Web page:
13 Amazing Facts About Smartphone Use Around The World. Business Insider Intelligence is a new research and analysis service for real-time insight and intelligence about the Internet industry.
The product is currently in beta. Beatsurfing iPad App Lets You Design A Frankenstein Music Instrument. Most of our instruments today are based upon analog limitations.
A guitar’s controls are fixed due to the nature of the form--the precise notes of its strings and its natural resonance within the body--and you could say the same for everything from an oboe to a tuba. And while these instruments have remained mostly unchanged for centuries, it doesn’t necessarily make sense to limit a new wave of digital instruments on such antiquated restraints. Beatsurfing is a new idea in an old space: It’s a remarkable new iPad app that allows anyone to design their own MIDI instrument from the ground up, a collaboration by Vlek Records and Herrmutt Lobby. “While the iPad has been used for emulating lots of analog hardware or existing softwares during its short history, we thought it was important to take a step back and see it as a white sheet,” the Beatsurfing team tells Co.Design. If Beatsurfing is anything, it’s void of constraints. Those “thousand ways to use the app” extend beyond music. Apple and the new iPad: By the numbers — Apple News, Tips and Reviews.
Study: 52% of Smartphone Videos are Watched at Home. 10 creative iPad apps for aspiring artists. Ever wonder how to use your iPad to expand your creative potential?
Apps. Smartphone Mania: The New Workforce. I started thinking about how many cell phones I have gone through since I first started using them, and I unfortunately lost count.
Historic Timeline Of Mobile Productivity. Everyone is talking about how much the cell phone and the smartphone have increased our productivity; however, I don’t completely agree with that statement.
I mean, of course it has helped us to leave our offices and do our work on the go, and I suppose that might be considered more productive. On the other hand though, there are so many apps being developed today, and most of them are designed to entertain us. I feel that we are constantly challenged to focus on what we are supposed to do instead of what we can do. I know so many people who find themselves completely emerged in Angry Birds, for example, that they pretty much loose a couple of hours a day just playing that.
So what has the mobile phone actually given us? How the iPhone Changed Everything: An Interview with Brian X. Chen. By Maria Popova Business advice from Steve Jobs, or why everything you knew about multitasking might be wrong.
Last month, we took a look at how Shakespeare changed everything. It turns out, the great bard may have some stiff competition in the face of another cultural agent: the iPhone. At least that’s the premise of Always On: How the iPhone Unlocked the Anything-Anytime-Anywhere Future — and Locked Us In, a fascinating new addition to this list of essential books on the future of the internet by Wired contributor Brian X. The Facebook iPhone. In The Facebook Effect, David Kirkpatrick posits the great social network is the one entity that could bully Apple, today’s most powerful technology company.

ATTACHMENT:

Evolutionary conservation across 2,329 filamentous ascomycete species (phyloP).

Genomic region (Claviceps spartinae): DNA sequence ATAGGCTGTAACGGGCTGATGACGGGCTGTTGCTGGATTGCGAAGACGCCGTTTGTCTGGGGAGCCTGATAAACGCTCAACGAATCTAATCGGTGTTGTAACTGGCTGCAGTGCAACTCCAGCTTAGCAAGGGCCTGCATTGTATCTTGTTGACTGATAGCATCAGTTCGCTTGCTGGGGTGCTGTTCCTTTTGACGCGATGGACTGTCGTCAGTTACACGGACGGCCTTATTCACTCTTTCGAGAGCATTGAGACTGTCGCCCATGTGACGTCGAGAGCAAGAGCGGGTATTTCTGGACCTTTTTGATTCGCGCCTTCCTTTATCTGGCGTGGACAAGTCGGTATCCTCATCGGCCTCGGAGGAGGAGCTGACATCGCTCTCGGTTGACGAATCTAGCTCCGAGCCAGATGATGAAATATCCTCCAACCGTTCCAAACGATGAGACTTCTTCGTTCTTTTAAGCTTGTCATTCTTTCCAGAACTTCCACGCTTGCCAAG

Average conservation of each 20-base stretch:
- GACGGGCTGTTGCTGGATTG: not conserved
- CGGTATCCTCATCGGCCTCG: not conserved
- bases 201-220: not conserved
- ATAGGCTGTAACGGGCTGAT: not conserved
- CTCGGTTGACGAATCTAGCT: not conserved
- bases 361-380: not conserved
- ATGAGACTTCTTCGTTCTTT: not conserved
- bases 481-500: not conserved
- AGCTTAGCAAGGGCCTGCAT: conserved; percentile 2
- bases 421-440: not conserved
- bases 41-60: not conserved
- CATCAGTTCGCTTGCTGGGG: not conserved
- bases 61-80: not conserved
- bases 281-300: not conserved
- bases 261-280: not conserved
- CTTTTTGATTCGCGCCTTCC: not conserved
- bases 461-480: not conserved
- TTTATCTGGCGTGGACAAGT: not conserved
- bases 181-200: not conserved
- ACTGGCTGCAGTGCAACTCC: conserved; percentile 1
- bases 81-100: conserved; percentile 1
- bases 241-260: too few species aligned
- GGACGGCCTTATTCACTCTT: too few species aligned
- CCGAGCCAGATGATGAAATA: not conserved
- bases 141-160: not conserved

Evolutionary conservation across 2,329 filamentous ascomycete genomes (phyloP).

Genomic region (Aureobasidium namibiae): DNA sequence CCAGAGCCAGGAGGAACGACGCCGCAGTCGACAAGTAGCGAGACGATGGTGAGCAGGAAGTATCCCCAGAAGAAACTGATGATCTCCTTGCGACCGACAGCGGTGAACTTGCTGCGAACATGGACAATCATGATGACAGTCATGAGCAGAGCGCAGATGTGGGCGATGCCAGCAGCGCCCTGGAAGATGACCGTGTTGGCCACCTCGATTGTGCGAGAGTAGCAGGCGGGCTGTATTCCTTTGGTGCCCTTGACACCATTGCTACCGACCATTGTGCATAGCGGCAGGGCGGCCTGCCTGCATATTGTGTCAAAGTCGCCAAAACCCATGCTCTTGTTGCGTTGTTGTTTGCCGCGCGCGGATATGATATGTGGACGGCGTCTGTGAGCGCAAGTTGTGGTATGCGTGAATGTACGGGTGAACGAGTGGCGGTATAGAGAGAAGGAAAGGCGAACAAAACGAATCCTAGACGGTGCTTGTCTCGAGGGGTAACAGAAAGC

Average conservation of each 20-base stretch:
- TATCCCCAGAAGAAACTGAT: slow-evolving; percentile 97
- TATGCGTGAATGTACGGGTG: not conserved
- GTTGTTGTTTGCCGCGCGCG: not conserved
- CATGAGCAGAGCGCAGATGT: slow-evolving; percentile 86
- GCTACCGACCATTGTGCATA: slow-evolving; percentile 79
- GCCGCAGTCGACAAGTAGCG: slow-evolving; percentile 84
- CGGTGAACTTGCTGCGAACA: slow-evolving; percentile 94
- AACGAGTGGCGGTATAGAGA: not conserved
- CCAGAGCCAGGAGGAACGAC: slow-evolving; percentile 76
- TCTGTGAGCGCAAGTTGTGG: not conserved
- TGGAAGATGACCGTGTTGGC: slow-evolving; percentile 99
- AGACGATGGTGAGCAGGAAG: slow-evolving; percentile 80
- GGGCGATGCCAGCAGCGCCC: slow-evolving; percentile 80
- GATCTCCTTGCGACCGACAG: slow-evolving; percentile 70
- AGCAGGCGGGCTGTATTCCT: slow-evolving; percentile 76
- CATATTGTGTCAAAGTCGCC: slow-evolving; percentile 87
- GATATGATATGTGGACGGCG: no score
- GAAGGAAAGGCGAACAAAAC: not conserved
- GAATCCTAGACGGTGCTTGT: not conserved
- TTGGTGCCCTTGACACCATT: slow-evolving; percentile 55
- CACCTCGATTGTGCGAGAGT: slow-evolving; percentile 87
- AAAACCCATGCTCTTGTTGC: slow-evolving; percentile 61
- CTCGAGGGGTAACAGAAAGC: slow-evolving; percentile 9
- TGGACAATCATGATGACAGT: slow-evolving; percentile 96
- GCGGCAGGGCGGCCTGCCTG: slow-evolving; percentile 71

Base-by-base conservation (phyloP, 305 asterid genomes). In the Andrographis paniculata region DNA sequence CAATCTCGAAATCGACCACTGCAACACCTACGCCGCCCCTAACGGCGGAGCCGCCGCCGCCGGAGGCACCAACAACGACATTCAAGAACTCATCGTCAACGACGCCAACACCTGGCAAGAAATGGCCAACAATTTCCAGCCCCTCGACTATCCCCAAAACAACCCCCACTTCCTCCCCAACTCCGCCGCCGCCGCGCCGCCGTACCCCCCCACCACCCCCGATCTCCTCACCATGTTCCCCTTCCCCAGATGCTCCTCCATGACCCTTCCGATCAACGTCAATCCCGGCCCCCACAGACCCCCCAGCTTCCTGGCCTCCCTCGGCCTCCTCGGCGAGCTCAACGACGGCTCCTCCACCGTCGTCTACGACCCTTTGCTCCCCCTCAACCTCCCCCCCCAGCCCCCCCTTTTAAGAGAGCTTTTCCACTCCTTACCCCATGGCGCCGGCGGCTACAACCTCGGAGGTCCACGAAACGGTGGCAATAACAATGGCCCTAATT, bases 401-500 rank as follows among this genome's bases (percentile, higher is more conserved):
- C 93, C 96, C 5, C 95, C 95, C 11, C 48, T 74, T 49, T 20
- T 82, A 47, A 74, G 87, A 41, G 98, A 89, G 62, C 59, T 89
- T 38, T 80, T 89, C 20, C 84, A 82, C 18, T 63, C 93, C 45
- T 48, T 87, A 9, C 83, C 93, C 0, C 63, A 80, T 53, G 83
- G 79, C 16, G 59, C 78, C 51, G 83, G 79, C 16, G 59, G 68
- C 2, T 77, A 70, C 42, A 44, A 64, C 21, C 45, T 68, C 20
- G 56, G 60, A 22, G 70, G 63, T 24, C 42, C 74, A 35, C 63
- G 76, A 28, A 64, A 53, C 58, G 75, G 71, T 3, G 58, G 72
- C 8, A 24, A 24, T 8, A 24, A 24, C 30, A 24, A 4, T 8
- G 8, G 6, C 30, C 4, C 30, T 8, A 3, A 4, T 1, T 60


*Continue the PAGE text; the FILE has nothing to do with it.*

As the iPhone and other iOS devices have paved the way toward an unprecedented level of convergence, the collective power of Facebook’s user base presents a daunting challenge to Apple: specifically, could Facebook literally imprint its own applications on iOS devices, most notably the iPhone, to the point where it could, theoretically, transform the device into “The Facebook Phone” without ever having built its own hardware and/or standard mobile operating system? At the moment, Facebook is believed to be undertaking what has been dubbed “Project Spartan,” its own Trojan Horse for stitching its social layer into multiple mobile platforms in lieu of building its own phone (like Apple) and/or its own mobile operating system (like Android). A few months ago, Apple announced a partnership to tie Twitter into its operating system.
Pew Study Reveals Who's Using Smartphones And How. A new study from the Pew Internet and American Life Project has some interesting findings about how Americans are using smartphones.
About one-third, or 33 percent, of Americans surveyed own a smartphone, though adoption is higher among young people, wealthy individuals, and African-American and Latino users. So what are people doing with their phones? Eighty-seven percent of smartphone users are going online or checking their mail with their smartphones, 67 percent saying they do so daily. Perhaps most notably, 25% of smartphone owners use their phones as their primary means of connecting to the internet. How China's Youth Use Their Mobiles in 2011 [INFOGRAPHIC] The Infographic of the Day series visually expresses important stories from Asia and the world of technology.
The folks over at Enovate China have come out with their 2011 Digital Lifestyles Report, dubbed “Youth Go Mobile” which focuses on China’s 300 million 18 to 30-year olds, who are driving massive growth in social networking, e-commerce, social gaming, and smartphone purchasing. For the report and the accompanying infographic (below), 500 Chinese youngsters, aged from 18 to 30, were surveyed and interviewed about their digital habits and attitudes.